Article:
Re: [csswg-drafts] [css-shadow-parts] Unifying ::part() and ::--foo (#4900)

So I gave some more serious thought to what it would look like to let parts expose pseudo-classes as well, and yes, I'm pretty certain it introduces unresolveable problems.

So here's my sketch of how this all would work (forgive me for being somewhat stream-of-consciousness with it, tldr at the end):

First, a component can, itself, expose custom pseudo-classes declaring its state to the consumer of the component. This uses the API we're already talking about, no elaboration needed here.

Then, the component can expose parts of itself as pseudo-elements. Since our current concept of "part names" are class-like, but the pseudo-element syntax is restricted to not allow that semantic, we change things up a bit - custom elements can just expose one or more `::part` pseudo-elements, and can add pseudo-classes to give more detail. So a calendar widget's days would all be `::part:--day`, and could be further selected with `::part:--day:--weekend:--holiday` for specific styling.

(If we allow the author to denote one of the keywords as the "name" of the pseudo, so the user could instead write `::--day:--weekend:--holiday`, this doesn't materially change my analysis, so without loss of generality, let's continue to assume this doesn't happen and you only get `::part`.)

But the part could *itself* be a custom element, which can expose both (a) its own pseudo-classes, and (b) its own parts.

If the inner component's pseudo-classes are automatically exposed to users of the outer components, we have an obvious potential for clashes, causing upgrade hazards we've tried hard to avoid; the `<x-day>` component might expose a `:--holiday` pseudo-class of its own, in a way that clashes with the calendar's desired usage. (For example, it might assume US holidays, while the calendar is internationalized and can do different countries.)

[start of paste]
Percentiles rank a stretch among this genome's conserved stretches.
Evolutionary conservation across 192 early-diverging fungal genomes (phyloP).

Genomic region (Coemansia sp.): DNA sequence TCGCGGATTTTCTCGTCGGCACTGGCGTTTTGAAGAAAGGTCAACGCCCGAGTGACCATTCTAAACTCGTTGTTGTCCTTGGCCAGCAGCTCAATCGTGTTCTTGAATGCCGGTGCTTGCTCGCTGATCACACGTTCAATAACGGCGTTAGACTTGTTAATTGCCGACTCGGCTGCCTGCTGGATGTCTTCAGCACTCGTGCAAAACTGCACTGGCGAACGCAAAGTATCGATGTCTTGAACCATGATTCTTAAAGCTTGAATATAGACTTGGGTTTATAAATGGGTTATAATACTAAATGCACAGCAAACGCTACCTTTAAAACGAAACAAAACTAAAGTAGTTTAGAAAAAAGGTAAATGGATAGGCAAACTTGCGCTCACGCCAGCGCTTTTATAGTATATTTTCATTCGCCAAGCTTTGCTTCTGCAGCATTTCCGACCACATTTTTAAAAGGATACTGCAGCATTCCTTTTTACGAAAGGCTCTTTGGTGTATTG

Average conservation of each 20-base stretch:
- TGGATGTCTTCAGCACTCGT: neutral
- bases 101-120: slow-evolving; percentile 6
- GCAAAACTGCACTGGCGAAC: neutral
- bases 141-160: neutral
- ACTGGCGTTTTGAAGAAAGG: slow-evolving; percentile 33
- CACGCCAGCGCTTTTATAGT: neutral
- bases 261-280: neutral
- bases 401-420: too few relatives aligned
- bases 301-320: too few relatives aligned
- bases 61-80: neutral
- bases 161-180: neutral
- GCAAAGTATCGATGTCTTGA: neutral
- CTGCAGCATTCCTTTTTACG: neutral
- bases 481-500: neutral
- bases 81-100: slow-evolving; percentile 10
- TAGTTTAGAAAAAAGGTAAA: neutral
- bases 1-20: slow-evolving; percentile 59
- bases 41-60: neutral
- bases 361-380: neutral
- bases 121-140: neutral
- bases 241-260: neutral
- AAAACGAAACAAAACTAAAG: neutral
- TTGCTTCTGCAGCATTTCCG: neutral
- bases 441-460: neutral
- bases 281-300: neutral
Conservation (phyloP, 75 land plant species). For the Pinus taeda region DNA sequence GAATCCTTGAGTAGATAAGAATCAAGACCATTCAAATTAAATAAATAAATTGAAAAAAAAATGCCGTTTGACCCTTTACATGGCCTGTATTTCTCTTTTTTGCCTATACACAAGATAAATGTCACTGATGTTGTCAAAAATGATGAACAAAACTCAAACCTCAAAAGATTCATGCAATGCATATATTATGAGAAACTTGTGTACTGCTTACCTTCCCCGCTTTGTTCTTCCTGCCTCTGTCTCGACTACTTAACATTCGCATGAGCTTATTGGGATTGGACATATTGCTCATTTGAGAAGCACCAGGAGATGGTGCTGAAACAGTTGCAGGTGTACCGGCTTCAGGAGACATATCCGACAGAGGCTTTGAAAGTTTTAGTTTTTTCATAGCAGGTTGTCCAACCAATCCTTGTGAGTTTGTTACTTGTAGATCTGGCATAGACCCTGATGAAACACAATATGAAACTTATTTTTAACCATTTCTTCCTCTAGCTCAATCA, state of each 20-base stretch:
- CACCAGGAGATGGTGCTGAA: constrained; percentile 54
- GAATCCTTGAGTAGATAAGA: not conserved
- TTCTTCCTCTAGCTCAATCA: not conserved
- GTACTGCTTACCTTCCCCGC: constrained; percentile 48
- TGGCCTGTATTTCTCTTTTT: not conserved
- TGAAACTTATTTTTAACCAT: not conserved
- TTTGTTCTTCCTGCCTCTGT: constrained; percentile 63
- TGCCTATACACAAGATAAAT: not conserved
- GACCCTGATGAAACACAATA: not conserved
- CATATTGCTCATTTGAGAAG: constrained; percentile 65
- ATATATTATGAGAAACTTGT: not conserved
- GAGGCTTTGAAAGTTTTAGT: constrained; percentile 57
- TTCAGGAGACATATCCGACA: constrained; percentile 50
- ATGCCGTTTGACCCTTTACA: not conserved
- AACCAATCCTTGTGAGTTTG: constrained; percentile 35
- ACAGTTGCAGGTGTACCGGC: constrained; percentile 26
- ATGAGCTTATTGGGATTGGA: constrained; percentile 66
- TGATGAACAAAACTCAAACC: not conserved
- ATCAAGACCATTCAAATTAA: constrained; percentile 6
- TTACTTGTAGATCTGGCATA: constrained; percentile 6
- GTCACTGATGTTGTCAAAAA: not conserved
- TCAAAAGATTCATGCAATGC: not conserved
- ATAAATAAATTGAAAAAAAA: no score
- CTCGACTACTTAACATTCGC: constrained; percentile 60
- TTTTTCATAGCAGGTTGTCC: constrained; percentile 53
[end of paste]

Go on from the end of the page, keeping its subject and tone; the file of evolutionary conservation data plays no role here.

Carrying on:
If the inner component's pseudo-classes are *not* automatically exposed, but rather have to be forwarded by the outer component, this is avoided, but it means more work for the component author: you can't just use a `<cool-checkbox>` component as a part and be done; instead you have to manually forward *all* the form-relevant pseudo-classes the element might expose.  We don't want to allow wildcard forwarding, for the same reason we don't allow that for part names without a guarding prefix: it reintroduces the possibility of clashes.

But that's not all, the inner component can also have parts to expose, which, per our existing resolutions, need to be explicitly forwarded as well. So the outer component has to have a *separate* mechanism to filter/forward the parts. But now we have an interesting question: how? By the pseudo-classes it exposes, presumably? Or does it distinguish between the (external) part-defined pseudo-classes and the (internal) component-defined ones, and only filter on the former?

And then how do you decide which of the *forwarded* part's pseudo-classes should be exposed? Filtering is necessary at every level, after all; there's no good reason you should be able to filter your own parts but not any forwarded parts.  Do we need a *third* forwarding mechanism to handle those?  How, exactly, do we identify which forwarded parts are having their pseudoclasses filtered? The only way to refer to them is by their pseudo-classes, after all; this isn't like our own parts, where the element being filtered is the one we are adding the attributes to. So instead we're now dealing with filtering *sets* of forwarded parts, and have to deal with single parts showing up in multiple such sets and having clashing forwarding advice, too.

(Luckily we don't recurse further; any components nested further within the inner component have already been forwarded and filtered by the inner component, and we just have to handle its results.)


So yeah, ultimately the issue is that we're collapsing levels, something which is notoriously fraught. Part names and component pseudo-classes are distinct namespaces because they're controlled by different authors, but if we push them into the same namespace, avoiding clashes becomes a *lot* more complicated, to the point that I don't think authors can reasonably navigate it.

So I'm pretty strongly still of the opinion that part names and custom pseudo-classes, despite their partial overlap in semantics, should be kept separate.  And that custom pseudo-classes should be exposed on parts by default, without any filtering mechanism.

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Received on Wednesday, 25 March 2020 21:54:25 UTC